The benefits to take away from going surfing
Unless you’ve been living on the countryside without TV or internet your whole life, never traveled and never seen videos or broadcasts on a screen at the neighbours in your life, chances are quite high that you’ve seen surfers riding on big waves before. You’ve probably seen them paddling towards towering waves, you’ve seen them make sudden exploding movements – and before you managed to blink, the surfers were standing upright on their surfboards, high atop the wave, balancing the board as if it was an extension of their own feet. Well, you may have thought that these guys are a crazy bunch, risking their lifes like that, or you, like us, could be thinking “Man, I wish I would have been riding that wave!”
Surfers at heart are always chasing for ‘the perfect wave’ and if they see a fellow surfer riding one – they most likely get thrilled and want to try it too.
Then there are those who’d like to try to go surfing – those who’ve maybe never tried it before, but feel an itch in their feet – unable to wait to get started. This article is for everyone who’s been considering going surfing before, but never took the decisive step to the beach, to get on the board and learn the skills. For the skeptics, this article will also describe what benefits you could take away from going surfing.
Surfing is more than just riding a board
Surfing is one of the most engaging forms of water-sport around. The act of riding the face of a wave may look simple (or unachievable) to outsiders, but in reality it takes a lot of time and effort to master the skills needed to be able to surf well. Surfing is a fun and challenging activity that engages both the mind and body. It is a total workout that includes the entire palet of what people look for when it comes to health and fitness.
Paddling for waves and standing up on a board will be sure to benefit cardio, strengthen your upper and lower body, and improve core strength as well as your flexibility. Plus, the satisfaction of catching waves is an addicting experience.
If you’ve ever met a surfer, you probably already have a pretty good insight into the health-giving effects of this exhilarating sport. Many surfers don’t look their age – and they often have a youthful exuberance and a positive view of life that’s backed by seemingly effortless strength, poise and athleticism in the water.
For the love of paddling
First and foremost, no matter what the photos and videos lead you to believe, surfing mostly consists of paddling. A lot of it. You will need to paddle to get out into the lineup, get out of harm’s way, and most importantly— to catch a wave. This is the cardiovascular aspect of surfing. Paddling for hours on end is sure to increase your endurance and to tone your muscles. In particular your arms, shoulders and back are the main muscles targeted by paddling. Keep in mind however that paddling a longboard and a shortboard are two different things. Longboards are much easier to paddle than a shortboard though, and the workout that you’ll get directly corresponds to that.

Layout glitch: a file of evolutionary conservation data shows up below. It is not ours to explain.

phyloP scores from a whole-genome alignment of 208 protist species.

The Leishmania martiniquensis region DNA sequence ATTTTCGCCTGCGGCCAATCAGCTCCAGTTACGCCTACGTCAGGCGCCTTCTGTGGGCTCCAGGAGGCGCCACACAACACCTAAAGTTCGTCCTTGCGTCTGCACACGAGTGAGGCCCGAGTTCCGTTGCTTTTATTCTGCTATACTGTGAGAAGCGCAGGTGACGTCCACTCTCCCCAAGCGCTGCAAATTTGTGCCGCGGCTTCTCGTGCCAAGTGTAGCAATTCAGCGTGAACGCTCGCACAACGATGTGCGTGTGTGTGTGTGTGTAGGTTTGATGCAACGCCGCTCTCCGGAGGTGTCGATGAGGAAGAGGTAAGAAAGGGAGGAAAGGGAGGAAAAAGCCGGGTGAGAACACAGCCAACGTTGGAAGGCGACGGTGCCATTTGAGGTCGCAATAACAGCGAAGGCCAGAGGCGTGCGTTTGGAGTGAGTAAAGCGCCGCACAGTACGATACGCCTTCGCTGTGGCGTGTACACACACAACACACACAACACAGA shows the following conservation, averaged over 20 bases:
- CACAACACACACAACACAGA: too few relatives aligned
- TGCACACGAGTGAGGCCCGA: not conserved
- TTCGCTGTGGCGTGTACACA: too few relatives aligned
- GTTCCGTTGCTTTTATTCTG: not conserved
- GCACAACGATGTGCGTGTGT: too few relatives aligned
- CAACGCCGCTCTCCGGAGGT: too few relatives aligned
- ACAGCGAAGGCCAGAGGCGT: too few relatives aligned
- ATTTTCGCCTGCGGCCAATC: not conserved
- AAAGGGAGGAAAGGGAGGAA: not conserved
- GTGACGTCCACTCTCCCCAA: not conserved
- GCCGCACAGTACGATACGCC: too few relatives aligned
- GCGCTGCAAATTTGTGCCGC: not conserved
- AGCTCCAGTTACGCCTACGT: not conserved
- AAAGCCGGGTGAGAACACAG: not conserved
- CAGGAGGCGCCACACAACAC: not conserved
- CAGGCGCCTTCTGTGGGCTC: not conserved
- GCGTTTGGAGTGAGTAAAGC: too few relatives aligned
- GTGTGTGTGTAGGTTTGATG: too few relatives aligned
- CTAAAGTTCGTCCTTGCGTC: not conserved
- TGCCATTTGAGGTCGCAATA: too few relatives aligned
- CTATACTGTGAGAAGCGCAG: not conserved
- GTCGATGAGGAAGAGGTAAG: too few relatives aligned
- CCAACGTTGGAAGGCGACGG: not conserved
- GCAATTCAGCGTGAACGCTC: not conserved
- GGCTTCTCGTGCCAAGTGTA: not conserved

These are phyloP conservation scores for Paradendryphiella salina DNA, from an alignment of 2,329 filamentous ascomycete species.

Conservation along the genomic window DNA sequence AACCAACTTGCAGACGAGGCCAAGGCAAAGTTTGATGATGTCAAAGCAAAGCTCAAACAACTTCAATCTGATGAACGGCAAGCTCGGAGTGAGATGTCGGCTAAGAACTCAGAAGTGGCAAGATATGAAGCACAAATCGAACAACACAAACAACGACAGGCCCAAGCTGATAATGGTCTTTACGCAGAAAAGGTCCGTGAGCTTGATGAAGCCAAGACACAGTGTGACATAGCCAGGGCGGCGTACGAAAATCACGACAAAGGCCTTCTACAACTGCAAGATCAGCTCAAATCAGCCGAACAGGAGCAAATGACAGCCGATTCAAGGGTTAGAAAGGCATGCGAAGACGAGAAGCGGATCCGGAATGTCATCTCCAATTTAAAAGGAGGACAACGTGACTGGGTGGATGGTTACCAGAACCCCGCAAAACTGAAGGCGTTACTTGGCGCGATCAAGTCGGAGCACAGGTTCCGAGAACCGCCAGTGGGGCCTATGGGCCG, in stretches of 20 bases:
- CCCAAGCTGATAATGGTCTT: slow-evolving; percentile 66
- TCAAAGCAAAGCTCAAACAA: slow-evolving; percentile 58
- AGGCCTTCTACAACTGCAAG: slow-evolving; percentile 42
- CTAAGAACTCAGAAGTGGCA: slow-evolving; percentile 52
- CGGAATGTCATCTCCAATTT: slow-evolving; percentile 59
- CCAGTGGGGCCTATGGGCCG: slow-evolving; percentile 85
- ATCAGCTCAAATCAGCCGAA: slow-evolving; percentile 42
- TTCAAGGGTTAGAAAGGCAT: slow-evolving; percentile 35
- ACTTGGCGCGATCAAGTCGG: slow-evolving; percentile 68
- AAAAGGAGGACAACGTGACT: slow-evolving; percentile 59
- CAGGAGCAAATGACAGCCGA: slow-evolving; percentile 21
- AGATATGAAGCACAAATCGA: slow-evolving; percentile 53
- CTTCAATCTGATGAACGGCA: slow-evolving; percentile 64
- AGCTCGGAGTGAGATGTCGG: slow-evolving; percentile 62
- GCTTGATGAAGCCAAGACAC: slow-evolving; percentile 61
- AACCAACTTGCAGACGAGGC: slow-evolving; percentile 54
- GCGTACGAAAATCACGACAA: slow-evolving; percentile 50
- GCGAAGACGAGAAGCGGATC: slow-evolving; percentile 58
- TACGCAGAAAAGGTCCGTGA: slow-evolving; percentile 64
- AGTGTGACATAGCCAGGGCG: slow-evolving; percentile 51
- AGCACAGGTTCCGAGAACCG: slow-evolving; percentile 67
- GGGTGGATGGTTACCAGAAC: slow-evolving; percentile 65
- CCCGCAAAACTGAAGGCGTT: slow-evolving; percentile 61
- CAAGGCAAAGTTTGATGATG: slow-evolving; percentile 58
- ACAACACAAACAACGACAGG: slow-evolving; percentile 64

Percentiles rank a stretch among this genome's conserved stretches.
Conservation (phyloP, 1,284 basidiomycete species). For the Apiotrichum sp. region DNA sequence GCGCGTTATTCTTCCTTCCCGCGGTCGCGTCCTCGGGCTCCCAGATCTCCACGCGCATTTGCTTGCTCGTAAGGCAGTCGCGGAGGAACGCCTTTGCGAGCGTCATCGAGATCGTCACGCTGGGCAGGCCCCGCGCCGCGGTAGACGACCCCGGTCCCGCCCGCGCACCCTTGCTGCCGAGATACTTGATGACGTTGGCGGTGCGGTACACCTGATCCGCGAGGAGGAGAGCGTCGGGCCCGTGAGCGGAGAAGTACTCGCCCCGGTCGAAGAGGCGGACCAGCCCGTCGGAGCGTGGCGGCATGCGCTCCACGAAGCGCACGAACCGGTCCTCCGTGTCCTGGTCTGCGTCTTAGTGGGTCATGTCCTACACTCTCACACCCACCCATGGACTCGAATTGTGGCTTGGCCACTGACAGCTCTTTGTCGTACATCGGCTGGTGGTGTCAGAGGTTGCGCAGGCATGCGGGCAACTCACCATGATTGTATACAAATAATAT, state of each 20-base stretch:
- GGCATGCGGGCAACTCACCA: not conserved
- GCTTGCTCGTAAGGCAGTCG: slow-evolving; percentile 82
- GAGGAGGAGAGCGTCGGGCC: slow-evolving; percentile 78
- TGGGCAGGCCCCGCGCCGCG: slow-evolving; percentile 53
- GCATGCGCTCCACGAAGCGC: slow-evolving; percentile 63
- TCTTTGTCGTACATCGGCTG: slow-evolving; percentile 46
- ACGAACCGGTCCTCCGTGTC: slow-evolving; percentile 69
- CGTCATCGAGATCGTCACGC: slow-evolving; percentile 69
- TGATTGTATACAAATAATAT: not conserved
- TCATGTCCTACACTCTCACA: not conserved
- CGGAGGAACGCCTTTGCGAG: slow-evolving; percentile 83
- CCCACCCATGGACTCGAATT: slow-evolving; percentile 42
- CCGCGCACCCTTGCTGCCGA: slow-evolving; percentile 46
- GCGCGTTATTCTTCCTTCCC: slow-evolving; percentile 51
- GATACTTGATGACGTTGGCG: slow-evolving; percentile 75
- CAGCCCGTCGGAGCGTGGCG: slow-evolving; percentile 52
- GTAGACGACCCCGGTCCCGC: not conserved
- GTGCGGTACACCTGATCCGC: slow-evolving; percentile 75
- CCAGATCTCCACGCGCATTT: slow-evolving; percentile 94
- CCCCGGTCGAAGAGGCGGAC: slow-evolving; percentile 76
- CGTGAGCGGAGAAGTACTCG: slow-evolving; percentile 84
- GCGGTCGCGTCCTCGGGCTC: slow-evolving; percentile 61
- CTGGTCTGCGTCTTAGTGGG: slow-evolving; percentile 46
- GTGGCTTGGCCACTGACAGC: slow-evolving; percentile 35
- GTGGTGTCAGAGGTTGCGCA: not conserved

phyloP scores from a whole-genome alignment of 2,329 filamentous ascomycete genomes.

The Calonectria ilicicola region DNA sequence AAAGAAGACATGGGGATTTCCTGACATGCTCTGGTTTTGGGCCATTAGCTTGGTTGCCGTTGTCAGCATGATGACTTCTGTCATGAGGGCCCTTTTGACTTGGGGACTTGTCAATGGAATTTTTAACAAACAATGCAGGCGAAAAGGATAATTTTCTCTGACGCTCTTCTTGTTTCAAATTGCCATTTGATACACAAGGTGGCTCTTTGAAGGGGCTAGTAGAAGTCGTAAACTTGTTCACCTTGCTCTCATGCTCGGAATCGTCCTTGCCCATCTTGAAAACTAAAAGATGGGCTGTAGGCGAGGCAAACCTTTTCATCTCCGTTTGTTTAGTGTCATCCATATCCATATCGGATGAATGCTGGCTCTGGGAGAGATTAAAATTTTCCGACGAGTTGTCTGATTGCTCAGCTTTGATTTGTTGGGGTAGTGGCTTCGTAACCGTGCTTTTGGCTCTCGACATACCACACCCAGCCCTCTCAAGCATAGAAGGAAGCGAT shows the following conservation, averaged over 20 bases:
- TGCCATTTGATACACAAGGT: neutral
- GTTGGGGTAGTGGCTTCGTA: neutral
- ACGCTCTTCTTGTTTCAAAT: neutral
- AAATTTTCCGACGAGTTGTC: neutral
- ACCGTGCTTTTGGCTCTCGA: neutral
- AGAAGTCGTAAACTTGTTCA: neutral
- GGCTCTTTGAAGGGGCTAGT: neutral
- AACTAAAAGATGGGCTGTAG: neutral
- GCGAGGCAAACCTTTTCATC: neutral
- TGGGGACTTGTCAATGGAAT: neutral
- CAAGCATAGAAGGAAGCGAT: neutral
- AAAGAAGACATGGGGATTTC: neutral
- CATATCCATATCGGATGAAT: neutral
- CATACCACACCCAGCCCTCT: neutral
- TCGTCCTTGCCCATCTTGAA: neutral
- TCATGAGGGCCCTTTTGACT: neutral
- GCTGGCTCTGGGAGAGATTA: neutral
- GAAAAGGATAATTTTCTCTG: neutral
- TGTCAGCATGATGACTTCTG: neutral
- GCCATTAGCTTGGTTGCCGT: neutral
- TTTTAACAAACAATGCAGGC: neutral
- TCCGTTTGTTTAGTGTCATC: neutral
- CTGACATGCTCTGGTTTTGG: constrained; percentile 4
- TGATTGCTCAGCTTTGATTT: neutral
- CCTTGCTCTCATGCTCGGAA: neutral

Upon catching a wave, your body then shifts to the act of balancing, which engages you head to toe. The key to all this however, is the much talked about core muscles. Surfing is sure to target these series of muscles required to execute manoeuvres. Surf basics such as the pop-up, the turn and properly positioning yourself on the board all require a strong and stable core in order to harmonise your entire body when executing these moves.
The same goes with more advanced surfing skills such as the bottom turn, off-the-lip snaps, cross steps and hanging on the nose.
The final step to the art of surfing is being able to stay on the board. This may sound simple, but in reality, a great deal of leg strength is required to be able to achieve this feat.
All in all, the physical aspect of surfing calls for strength, flexibility and endurance. As you progress in your ability to surf, you might find yourself encouraged to explore different cross training methods to keep improve even further. Some suggestions that are conducive to surfing are yoga, using a balance board and running.
The mental benefits of surfing
You may have heard of the expression “being in the moment” thrown around quite often when it comes to surfing. As a physical activity, surfers have learned all too well that being in the moment is a mental prerequisite of the sport. Being in the moment will help you read waves and to learn proper timing when it comes to manoeuvres. But most importantly, this frame of mind will allow you to enjoy the art of surfing as it happens. Surfable waves are produced as part of nature’s grand design, and not at the beck and call of us humans. This part of surfing will improve patience and bring along a sense of appreciation when a swell comes along.
Surfing brings people together
Surfing does bring people together. One of the joys of surfing is being part of a community of likeminded individuals that come together in the lineup to enjoy riding the waves. Making friends, much like exercise, also has a lot of emotional and mental benefits such as reducing stress by giving you a sense of belonging, self-worth as well as confidence. Despite negative publicity associated with surfing, surfers are some of the most easygoing and accepting people on the planet. Bring a generous, respectful and accepting attitude when it comes to surfing and you can expect to be repaid in kind.
So what are you waiting for? Go grab a board and catch some waves and find out for yourself what the physical, mental and emotional rewards that surfing can give you.